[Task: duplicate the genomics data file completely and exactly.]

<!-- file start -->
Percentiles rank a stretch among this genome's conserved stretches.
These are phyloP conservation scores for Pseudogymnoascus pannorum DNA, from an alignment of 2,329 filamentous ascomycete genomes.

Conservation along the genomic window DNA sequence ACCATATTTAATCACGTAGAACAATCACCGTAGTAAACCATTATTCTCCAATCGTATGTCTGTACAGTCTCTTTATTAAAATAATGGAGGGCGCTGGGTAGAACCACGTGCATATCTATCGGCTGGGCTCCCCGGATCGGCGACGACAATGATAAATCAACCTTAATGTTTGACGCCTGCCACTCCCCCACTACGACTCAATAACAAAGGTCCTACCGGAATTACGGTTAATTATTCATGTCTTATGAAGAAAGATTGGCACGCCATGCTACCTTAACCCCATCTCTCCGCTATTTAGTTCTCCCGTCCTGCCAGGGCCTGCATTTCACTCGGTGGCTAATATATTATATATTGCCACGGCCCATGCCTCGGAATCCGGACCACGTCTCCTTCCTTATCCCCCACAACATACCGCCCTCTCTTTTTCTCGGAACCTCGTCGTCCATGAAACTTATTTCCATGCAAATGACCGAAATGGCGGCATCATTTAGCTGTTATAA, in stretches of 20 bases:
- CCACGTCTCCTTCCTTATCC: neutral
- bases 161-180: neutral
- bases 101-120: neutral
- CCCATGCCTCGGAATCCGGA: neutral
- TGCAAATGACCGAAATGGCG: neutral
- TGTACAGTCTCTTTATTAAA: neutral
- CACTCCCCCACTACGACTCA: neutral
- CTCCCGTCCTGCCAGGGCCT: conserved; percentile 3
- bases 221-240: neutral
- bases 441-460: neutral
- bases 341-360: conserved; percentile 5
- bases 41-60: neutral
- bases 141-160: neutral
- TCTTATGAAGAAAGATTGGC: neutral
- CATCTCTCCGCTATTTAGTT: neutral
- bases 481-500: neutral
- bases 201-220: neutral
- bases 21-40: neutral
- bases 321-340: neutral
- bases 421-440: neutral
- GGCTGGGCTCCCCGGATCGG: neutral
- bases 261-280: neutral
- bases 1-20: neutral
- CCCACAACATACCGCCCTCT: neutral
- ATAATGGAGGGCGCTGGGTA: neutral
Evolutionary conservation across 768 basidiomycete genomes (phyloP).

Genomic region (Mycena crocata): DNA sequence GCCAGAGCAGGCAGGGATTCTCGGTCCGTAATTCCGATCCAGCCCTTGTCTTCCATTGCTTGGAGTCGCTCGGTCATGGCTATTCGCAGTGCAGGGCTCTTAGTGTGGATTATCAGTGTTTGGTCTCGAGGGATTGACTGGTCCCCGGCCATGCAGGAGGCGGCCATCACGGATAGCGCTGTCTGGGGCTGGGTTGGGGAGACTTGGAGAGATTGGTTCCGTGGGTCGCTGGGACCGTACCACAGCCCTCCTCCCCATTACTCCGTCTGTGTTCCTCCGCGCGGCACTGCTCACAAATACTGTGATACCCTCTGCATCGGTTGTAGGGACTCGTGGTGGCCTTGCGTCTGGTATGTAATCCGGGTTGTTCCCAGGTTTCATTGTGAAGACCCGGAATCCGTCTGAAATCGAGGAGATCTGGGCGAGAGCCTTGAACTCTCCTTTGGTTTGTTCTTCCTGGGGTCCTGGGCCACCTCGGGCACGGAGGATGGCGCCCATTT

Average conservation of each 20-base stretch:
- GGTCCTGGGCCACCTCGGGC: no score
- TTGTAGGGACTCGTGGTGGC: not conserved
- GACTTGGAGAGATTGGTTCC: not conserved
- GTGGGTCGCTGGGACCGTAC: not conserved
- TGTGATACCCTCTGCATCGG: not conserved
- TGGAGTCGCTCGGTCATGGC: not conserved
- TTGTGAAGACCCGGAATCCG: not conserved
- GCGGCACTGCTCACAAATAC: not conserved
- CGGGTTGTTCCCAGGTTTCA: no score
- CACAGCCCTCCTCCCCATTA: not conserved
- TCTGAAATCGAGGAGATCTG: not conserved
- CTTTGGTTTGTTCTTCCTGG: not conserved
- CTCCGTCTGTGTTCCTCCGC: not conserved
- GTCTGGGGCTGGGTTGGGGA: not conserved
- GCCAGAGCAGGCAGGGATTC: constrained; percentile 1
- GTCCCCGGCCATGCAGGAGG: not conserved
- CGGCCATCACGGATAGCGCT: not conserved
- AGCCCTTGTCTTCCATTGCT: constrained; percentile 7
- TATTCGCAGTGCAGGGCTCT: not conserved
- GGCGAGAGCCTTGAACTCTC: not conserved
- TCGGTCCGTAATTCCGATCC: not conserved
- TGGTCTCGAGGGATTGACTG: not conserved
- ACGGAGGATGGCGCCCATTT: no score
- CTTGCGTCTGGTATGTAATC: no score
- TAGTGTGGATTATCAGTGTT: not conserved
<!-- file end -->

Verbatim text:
Percentiles rank a stretch among this genome's conserved stretches.
These are phyloP conservation scores for Pseudogymnoascus pannorum DNA, from an alignment of 2,329 filamentous ascomycete genomes.

Conservation along the genomic window DNA sequence ACCATATTTAATCACGTAGAACAATCACCGTAGTAAACCATTATTCTCCAATCGTATGTCTGTACAGTCTCTTTATTAAAATAATGGAGGGCGCTGGGTAGAACCACGTGCATATCTATCGGCTGGGCTCCCCGGATCGGCGACGACAATGATAAATCAACCTTAATGTTTGACGCCTGCCACTCCCCCACTACGACTCAATAACAAAGGTCCTACCGGAATTACGGTTAATTATTCATGTCTTATGAAGAAAGATTGGCACGCCATGCTACCTTAACCCCATCTCTCCGCTATTTAGTTCTCCCGTCCTGCCAGGGCCTGCATTTCACTCGGTGGCTAATATATTATATATTGCCACGGCCCATGCCTCGGAATCCGGACCACGTCTCCTTCCTTATCCCCCACAACATACCGCCCTCTCTTTTTCTCGGAACCTCGTCGTCCATGAAACTTATTTCCATGCAAATGACCGAAATGGCGGCATCATTTAGCTGTTATAA, in stretches of 20 bases:
- CCACGTCTCCTTCCTTATCC: neutral
- bases 161-180: neutral
- bases 101-120: neutral
- CCCATGCCTCGGAATCCGGA: neutral
- TGCAAATGACCGAAATGGCG: neutral
- TGTACAGTCTCTTTATTAAA: neutral
- CACTCCCCCACTACGACTCA: neutral
- CTCCCGTCCTGCCAGGGCCT: conserved; percentile 3
- bases 221-240: neutral
- bases 441-460: neutral
- bases 341-360: conserved; percentile 5
- bases 41-60: neutral
- bases 141-160: neutral
- TCTTATGAAGAAAGATTGGC: neutral
- CATCTCTCCGCTATTTAGTT: neutral
- bases 481-500: neutral
- bases 201-220: neutral
- bases 21-40: neutral
- bases 321-340: neutral
- bases 421-440: neutral
- GGCTGGGCTCCCCGGATCGG: neutral
- bases 261-280: neutral
- bases 1-20: neutral
- CCCACAACATACCGCCCTCT: neutral
- ATAATGGAGGGCGCTGGGTA: neutral
Evolutionary conservation across 768 basidiomycete genomes (phyloP).

Genomic region (Mycena crocata): DNA sequence GCCAGAGCAGGCAGGGATTCTCGGTCCGTAATTCCGATCCAGCCCTTGTCTTCCATTGCTTGGAGTCGCTCGGTCATGGCTATTCGCAGTGCAGGGCTCTTAGTGTGGATTATCAGTGTTTGGTCTCGAGGGATTGACTGGTCCCCGGCCATGCAGGAGGCGGCCATCACGGATAGCGCTGTCTGGGGCTGGGTTGGGGAGACTTGGAGAGATTGGTTCCGTGGGTCGCTGGGACCGTACCACAGCCCTCCTCCCCATTACTCCGTCTGTGTTCCTCCGCGCGGCACTGCTCACAAATACTGTGATACCCTCTGCATCGGTTGTAGGGACTCGTGGTGGCCTTGCGTCTGGTATGTAATCCGGGTTGTTCCCAGGTTTCATTGTGAAGACCCGGAATCCGTCTGAAATCGAGGAGATCTGGGCGAGAGCCTTGAACTCTCCTTTGGTTTGTTCTTCCTGGGGTCCTGGGCCACCTCGGGCACGGAGGATGGCGCCCATTT

Average conservation of each 20-base stretch:
- GGTCCTGGGCCACCTCGGGC: no score
- TTGTAGGGACTCGTGGTGGC: not conserved
- GACTTGGAGAGATTGGTTCC: not conserved
- GTGGGTCGCTGGGACCGTAC: not conserved
- TGTGATACCCTCTGCATCGG: not conserved
- TGGAGTCGCTCGGTCATGGC: not conserved
- TTGTGAAGACCCGGAATCCG: not conserved
- GCGGCACTGCTCACAAATAC: not conserved
- CGGGTTGTTCCCAGGTTTCA: no score
- CACAGCCCTCCTCCCCATTA: not conserved
- TCTGAAATCGAGGAGATCTG: not conserved
- CTTTGGTTTGTTCTTCCTGG: not conserved
- CTCCGTCTGTGTTCCTCCGC: not conserved
- GTCTGGGGCTGGGTTGGGGA: not conserved
- GCCAGAGCAGGCAGGGATTC: constrained; percentile 1
- GTCCCCGGCCATGCAGGAGG: not conserved
- CGGCCATCACGGATAGCGCT: not conserved
- AGCCCTTGTCTTCCATTGCT: constrained; percentile 7
- TATTCGCAGTGCAGGGCTCT: not conserved
- GGCGAGAGCCTTGAACTCTC: not conserved
- TCGGTCCGTAATTCCGATCC: not conserved
- TGGTCTCGAGGGATTGACTG: not conserved
- ACGGAGGATGGCGCCCATTT: no score
- CTTGCGTCTGGTATGTAATC: no score
- TAGTGTGGATTATCAGTGTT: not conserved